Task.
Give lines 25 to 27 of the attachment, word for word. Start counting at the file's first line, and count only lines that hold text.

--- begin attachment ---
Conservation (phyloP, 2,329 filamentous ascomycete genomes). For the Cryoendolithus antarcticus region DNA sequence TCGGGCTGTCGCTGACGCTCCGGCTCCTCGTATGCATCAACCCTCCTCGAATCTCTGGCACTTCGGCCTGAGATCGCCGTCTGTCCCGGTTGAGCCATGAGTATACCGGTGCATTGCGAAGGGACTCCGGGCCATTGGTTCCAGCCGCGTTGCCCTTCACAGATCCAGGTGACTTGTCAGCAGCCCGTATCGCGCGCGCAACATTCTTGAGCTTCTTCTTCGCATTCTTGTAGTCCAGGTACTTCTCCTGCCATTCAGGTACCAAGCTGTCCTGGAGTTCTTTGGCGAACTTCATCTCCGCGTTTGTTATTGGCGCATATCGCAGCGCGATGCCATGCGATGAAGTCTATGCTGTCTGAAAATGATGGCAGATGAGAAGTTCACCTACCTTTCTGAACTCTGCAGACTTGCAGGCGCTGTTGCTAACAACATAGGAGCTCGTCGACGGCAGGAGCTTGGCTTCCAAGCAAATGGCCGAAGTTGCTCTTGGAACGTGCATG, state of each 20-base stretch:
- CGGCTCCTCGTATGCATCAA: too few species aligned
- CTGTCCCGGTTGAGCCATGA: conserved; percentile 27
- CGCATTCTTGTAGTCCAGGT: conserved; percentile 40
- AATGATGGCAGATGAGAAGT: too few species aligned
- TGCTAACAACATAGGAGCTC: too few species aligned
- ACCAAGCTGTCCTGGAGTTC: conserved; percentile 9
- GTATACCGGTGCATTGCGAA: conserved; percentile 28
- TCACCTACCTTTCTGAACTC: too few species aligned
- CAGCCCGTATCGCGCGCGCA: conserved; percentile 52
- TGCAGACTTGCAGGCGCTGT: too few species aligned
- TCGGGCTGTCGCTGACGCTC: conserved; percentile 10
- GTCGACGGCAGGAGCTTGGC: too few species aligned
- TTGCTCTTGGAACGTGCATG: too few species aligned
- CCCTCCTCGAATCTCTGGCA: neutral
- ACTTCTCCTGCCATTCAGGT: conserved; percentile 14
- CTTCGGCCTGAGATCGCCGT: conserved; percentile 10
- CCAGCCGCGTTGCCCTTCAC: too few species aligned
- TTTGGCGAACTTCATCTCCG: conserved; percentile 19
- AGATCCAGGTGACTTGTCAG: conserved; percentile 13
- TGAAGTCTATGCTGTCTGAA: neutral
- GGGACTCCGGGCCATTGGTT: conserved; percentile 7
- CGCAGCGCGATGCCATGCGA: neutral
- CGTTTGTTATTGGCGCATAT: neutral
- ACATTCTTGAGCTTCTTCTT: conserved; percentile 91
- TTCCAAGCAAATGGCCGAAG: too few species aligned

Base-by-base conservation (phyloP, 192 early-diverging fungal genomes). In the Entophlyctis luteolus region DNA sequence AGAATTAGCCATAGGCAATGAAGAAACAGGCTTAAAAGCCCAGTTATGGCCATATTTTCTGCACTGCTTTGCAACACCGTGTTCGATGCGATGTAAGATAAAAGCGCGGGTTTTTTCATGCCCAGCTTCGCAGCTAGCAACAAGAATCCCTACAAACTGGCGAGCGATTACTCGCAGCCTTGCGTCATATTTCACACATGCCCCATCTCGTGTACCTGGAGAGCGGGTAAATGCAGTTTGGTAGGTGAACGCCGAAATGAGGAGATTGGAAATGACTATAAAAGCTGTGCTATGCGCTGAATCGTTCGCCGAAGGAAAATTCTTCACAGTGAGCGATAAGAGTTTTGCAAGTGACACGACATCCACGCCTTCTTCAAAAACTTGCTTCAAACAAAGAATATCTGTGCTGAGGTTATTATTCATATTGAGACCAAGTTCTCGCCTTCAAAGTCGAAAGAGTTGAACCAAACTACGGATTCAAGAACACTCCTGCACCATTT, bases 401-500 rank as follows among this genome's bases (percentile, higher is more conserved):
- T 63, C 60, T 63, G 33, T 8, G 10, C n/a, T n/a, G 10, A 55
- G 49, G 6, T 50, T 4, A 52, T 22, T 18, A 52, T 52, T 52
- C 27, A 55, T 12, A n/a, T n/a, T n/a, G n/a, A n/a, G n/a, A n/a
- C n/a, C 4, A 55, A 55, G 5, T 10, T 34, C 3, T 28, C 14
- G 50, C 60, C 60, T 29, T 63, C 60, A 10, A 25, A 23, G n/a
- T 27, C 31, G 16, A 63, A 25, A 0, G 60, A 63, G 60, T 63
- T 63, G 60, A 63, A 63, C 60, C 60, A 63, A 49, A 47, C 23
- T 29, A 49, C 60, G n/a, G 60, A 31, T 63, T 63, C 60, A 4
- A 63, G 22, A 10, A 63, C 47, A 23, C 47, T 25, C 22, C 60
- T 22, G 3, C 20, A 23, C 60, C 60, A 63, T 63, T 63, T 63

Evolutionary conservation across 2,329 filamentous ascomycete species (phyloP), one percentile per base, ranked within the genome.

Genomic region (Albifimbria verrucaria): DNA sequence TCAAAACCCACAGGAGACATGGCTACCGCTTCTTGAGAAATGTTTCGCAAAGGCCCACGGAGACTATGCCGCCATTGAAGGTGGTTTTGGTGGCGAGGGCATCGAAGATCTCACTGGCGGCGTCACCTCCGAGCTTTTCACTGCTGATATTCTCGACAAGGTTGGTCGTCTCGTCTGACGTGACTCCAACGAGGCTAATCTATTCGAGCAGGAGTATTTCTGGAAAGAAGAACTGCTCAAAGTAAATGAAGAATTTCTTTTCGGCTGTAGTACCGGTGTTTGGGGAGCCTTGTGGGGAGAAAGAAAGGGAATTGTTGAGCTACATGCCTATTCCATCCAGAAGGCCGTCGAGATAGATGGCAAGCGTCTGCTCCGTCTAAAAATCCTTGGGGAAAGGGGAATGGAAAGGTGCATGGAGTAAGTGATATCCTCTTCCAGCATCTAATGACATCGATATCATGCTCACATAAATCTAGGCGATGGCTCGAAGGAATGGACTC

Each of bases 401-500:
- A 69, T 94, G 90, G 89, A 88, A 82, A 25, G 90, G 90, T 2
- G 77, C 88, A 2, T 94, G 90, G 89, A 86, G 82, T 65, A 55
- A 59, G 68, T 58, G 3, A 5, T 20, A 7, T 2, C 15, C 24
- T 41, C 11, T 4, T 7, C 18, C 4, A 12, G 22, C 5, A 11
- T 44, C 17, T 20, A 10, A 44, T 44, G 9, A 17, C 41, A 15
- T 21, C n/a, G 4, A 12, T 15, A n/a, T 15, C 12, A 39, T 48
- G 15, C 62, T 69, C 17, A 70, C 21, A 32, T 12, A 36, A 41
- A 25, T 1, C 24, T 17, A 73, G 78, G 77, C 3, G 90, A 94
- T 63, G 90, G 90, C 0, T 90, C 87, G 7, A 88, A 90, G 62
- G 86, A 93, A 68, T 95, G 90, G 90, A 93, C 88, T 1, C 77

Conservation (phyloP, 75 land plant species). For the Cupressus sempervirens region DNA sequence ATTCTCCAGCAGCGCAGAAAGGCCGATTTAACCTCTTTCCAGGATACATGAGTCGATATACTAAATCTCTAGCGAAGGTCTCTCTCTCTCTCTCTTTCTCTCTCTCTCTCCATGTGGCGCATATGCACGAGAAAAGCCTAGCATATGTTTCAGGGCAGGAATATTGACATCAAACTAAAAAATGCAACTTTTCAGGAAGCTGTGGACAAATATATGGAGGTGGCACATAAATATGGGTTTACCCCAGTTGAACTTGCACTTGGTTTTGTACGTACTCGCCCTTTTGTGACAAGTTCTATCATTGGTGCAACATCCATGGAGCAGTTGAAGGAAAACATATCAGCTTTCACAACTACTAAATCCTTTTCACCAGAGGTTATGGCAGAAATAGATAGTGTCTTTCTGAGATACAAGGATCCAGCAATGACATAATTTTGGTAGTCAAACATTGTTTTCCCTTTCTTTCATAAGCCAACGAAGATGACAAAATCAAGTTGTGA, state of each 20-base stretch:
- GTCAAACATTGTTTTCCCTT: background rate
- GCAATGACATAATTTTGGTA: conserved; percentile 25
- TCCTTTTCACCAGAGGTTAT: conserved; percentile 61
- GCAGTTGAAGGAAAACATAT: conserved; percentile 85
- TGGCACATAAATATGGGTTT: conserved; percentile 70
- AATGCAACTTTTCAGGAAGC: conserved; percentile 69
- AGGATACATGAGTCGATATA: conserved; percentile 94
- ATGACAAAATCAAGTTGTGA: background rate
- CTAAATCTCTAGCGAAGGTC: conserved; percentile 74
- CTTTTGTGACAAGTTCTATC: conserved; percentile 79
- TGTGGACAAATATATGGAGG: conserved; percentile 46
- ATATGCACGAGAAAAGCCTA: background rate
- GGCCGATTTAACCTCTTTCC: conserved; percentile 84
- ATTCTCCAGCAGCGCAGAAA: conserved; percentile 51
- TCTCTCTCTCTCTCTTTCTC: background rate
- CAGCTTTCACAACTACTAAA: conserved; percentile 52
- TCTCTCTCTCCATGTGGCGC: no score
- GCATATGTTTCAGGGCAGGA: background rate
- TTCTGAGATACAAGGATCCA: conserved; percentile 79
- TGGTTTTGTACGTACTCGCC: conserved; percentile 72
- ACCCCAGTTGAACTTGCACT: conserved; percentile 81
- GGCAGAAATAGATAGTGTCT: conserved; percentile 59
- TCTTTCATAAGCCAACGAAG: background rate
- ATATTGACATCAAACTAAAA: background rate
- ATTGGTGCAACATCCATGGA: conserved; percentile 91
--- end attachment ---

- ACATTCTTGAGCTTCTTCTT: conserved; percentile 91
- TTCCAAGCAAATGGCCGAAG: too few species aligned

Base-by-base conservation (phyloP, 192 early-diverging fungal genomes). In the Entophlyctis luteolus region DNA sequence AGAATTAGCCATAGGCAATGAAGAAACAGGCTTAAAAGCCCAGTTATGGCCATATTTTCTGCACTGCTTTGCAACACCGTGTTCGATGCGATGTAAGATAAAAGCGCGGGTTTTTTCATGCCCAGCTTCGCAGCTAGCAACAAGAATCCCTACAAACTGGCGAGCGATTACTCGCAGCCTTGCGTCATATTTCACACATGCCCCATCTCGTGTACCTGGAGAGCGGGTAAATGCAGTTTGGTAGGTGAACGCCGAAATGAGGAGATTGGAAATGACTATAAAAGCTGTGCTATGCGCTGAATCGTTCGCCGAAGGAAAATTCTTCACAGTGAGCGATAAGAGTTTTGCAAGTGACACGACATCCACGCCTTCTTCAAAAACTTGCTTCAAACAAAGAATATCTGTGCTGAGGTTATTATTCATATTGAGACCAAGTTCTCGCCTTCAAAGTCGAAAGAGTTGAACCAAACTACGGATTCAAGAACACTCCTGCACCATTT, bases 401-500 rank as follows among this genome's bases (percentile, higher is more conserved):